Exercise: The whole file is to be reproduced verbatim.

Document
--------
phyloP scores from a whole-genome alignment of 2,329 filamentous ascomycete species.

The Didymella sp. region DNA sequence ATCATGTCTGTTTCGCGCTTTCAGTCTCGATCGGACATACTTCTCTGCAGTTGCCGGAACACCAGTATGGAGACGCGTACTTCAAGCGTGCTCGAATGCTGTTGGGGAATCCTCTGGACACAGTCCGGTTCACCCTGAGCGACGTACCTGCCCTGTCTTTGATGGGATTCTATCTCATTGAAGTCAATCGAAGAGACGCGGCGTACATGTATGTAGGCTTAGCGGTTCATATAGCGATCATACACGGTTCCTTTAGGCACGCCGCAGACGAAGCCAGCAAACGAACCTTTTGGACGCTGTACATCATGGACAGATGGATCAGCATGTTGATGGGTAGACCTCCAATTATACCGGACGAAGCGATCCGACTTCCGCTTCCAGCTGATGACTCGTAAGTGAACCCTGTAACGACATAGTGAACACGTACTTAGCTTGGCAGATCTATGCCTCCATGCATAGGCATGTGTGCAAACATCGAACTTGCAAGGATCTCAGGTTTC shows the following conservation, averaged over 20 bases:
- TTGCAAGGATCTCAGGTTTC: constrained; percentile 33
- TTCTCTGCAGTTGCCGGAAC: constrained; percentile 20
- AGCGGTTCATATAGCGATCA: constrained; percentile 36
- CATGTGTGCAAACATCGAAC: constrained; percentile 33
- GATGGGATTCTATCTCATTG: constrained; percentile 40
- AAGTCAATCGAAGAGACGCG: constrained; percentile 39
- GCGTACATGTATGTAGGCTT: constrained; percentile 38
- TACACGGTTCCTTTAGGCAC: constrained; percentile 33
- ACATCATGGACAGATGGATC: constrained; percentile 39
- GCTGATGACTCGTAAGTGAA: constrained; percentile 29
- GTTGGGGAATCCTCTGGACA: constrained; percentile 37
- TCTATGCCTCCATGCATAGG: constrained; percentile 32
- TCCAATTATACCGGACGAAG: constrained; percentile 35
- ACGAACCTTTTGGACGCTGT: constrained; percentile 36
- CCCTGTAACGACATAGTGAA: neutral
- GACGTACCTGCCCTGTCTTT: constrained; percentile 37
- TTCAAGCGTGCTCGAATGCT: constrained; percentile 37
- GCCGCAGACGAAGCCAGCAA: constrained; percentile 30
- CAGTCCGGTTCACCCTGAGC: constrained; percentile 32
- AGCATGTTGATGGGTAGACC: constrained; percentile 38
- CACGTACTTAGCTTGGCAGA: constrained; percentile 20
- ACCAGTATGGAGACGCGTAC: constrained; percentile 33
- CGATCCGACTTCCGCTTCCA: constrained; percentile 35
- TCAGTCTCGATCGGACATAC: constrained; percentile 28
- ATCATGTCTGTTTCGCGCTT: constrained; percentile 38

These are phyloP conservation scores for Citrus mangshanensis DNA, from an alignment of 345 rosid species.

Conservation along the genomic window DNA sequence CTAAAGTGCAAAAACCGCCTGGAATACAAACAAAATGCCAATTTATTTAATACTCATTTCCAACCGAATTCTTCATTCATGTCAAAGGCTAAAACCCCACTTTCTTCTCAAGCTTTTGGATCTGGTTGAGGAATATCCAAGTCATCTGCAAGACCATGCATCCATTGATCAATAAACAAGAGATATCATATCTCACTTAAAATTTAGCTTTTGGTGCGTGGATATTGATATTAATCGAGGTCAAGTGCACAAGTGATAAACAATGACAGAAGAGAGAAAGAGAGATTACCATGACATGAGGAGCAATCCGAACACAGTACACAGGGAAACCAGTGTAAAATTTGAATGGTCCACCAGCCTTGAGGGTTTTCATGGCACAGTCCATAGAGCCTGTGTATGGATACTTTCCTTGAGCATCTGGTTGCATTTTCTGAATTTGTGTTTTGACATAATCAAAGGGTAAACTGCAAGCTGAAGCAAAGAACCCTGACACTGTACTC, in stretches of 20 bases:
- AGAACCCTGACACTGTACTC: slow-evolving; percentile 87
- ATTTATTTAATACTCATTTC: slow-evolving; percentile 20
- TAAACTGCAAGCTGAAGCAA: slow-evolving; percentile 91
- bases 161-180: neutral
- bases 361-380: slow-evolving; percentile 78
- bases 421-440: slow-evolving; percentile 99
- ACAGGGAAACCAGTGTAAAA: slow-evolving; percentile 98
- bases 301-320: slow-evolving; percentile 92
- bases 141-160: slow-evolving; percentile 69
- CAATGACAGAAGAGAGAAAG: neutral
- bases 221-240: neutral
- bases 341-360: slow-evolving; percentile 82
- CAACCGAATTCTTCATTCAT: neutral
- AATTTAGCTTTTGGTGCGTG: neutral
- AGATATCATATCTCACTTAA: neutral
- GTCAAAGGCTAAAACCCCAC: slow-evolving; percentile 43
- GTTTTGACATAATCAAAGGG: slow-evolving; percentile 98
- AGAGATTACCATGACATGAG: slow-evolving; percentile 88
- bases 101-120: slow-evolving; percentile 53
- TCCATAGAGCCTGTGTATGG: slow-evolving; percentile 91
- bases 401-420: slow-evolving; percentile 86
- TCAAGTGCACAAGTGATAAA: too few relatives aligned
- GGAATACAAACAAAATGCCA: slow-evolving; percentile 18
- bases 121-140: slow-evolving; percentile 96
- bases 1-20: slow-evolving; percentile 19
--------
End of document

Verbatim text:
phyloP scores from a whole-genome alignment of 2,329 filamentous ascomycete species.

The Didymella sp. region DNA sequence ATCATGTCTGTTTCGCGCTTTCAGTCTCGATCGGACATACTTCTCTGCAGTTGCCGGAACACCAGTATGGAGACGCGTACTTCAAGCGTGCTCGAATGCTGTTGGGGAATCCTCTGGACACAGTCCGGTTCACCCTGAGCGACGTACCTGCCCTGTCTTTGATGGGATTCTATCTCATTGAAGTCAATCGAAGAGACGCGGCGTACATGTATGTAGGCTTAGCGGTTCATATAGCGATCATACACGGTTCCTTTAGGCACGCCGCAGACGAAGCCAGCAAACGAACCTTTTGGACGCTGTACATCATGGACAGATGGATCAGCATGTTGATGGGTAGACCTCCAATTATACCGGACGAAGCGATCCGACTTCCGCTTCCAGCTGATGACTCGTAAGTGAACCCTGTAACGACATAGTGAACACGTACTTAGCTTGGCAGATCTATGCCTCCATGCATAGGCATGTGTGCAAACATCGAACTTGCAAGGATCTCAGGTTTC shows the following conservation, averaged over 20 bases:
- TTGCAAGGATCTCAGGTTTC: constrained; percentile 33
- TTCTCTGCAGTTGCCGGAAC: constrained; percentile 20
- AGCGGTTCATATAGCGATCA: constrained; percentile 36
- CATGTGTGCAAACATCGAAC: constrained; percentile 33
- GATGGGATTCTATCTCATTG: constrained; percentile 40
- AAGTCAATCGAAGAGACGCG: constrained; percentile 39
- GCGTACATGTATGTAGGCTT: constrained; percentile 38
- TACACGGTTCCTTTAGGCAC: constrained; percentile 33
- ACATCATGGACAGATGGATC: constrained; percentile 39
- GCTGATGACTCGTAAGTGAA: constrained; percentile 29
- GTTGGGGAATCCTCTGGACA: constrained; percentile 37
- TCTATGCCTCCATGCATAGG: constrained; percentile 32
- TCCAATTATACCGGACGAAG: constrained; percentile 35
- ACGAACCTTTTGGACGCTGT: constrained; percentile 36
- CCCTGTAACGACATAGTGAA: neutral
- GACGTACCTGCCCTGTCTTT: constrained; percentile 37
- TTCAAGCGTGCTCGAATGCT: constrained; percentile 37
- GCCGCAGACGAAGCCAGCAA: constrained; percentile 30
- CAGTCCGGTTCACCCTGAGC: constrained; percentile 32
- AGCATGTTGATGGGTAGACC: constrained; percentile 38
- CACGTACTTAGCTTGGCAGA: constrained; percentile 20
- ACCAGTATGGAGACGCGTAC: constrained; percentile 33
- CGATCCGACTTCCGCTTCCA: constrained; percentile 35
- TCAGTCTCGATCGGACATAC: constrained; percentile 28
- ATCATGTCTGTTTCGCGCTT: constrained; percentile 38

These are phyloP conservation scores for Citrus mangshanensis DNA, from an alignment of 345 rosid species.

Conservation along the genomic window DNA sequence CTAAAGTGCAAAAACCGCCTGGAATACAAACAAAATGCCAATTTATTTAATACTCATTTCCAACCGAATTCTTCATTCATGTCAAAGGCTAAAACCCCACTTTCTTCTCAAGCTTTTGGATCTGGTTGAGGAATATCCAAGTCATCTGCAAGACCATGCATCCATTGATCAATAAACAAGAGATATCATATCTCACTTAAAATTTAGCTTTTGGTGCGTGGATATTGATATTAATCGAGGTCAAGTGCACAAGTGATAAACAATGACAGAAGAGAGAAAGAGAGATTACCATGACATGAGGAGCAATCCGAACACAGTACACAGGGAAACCAGTGTAAAATTTGAATGGTCCACCAGCCTTGAGGGTTTTCATGGCACAGTCCATAGAGCCTGTGTATGGATACTTTCCTTGAGCATCTGGTTGCATTTTCTGAATTTGTGTTTTGACATAATCAAAGGGTAAACTGCAAGCTGAAGCAAAGAACCCTGACACTGTACTC, in stretches of 20 bases:
- AGAACCCTGACACTGTACTC: slow-evolving; percentile 87
- ATTTATTTAATACTCATTTC: slow-evolving; percentile 20
- TAAACTGCAAGCTGAAGCAA: slow-evolving; percentile 91
- bases 161-180: neutral
- bases 361-380: slow-evolving; percentile 78
- bases 421-440: slow-evolving; percentile 99
- ACAGGGAAACCAGTGTAAAA: slow-evolving; percentile 98
- bases 301-320: slow-evolving; percentile 92
- bases 141-160: slow-evolving; percentile 69
- CAATGACAGAAGAGAGAAAG: neutral
- bases 221-240: neutral
- bases 341-360: slow-evolving; percentile 82
- CAACCGAATTCTTCATTCAT: neutral
- AATTTAGCTTTTGGTGCGTG: neutral
- AGATATCATATCTCACTTAA: neutral
- GTCAAAGGCTAAAACCCCAC: slow-evolving; percentile 43
- GTTTTGACATAATCAAAGGG: slow-evolving; percentile 98
- AGAGATTACCATGACATGAG: slow-evolving; percentile 88
- bases 101-120: slow-evolving; percentile 53
- TCCATAGAGCCTGTGTATGG: slow-evolving; percentile 91
- bases 401-420: slow-evolving; percentile 86
- TCAAGTGCACAAGTGATAAA: too few relatives aligned
- GGAATACAAACAAAATGCCA: slow-evolving; percentile 18
- bases 121-140: slow-evolving; percentile 96
- bases 1-20: slow-evolving; percentile 19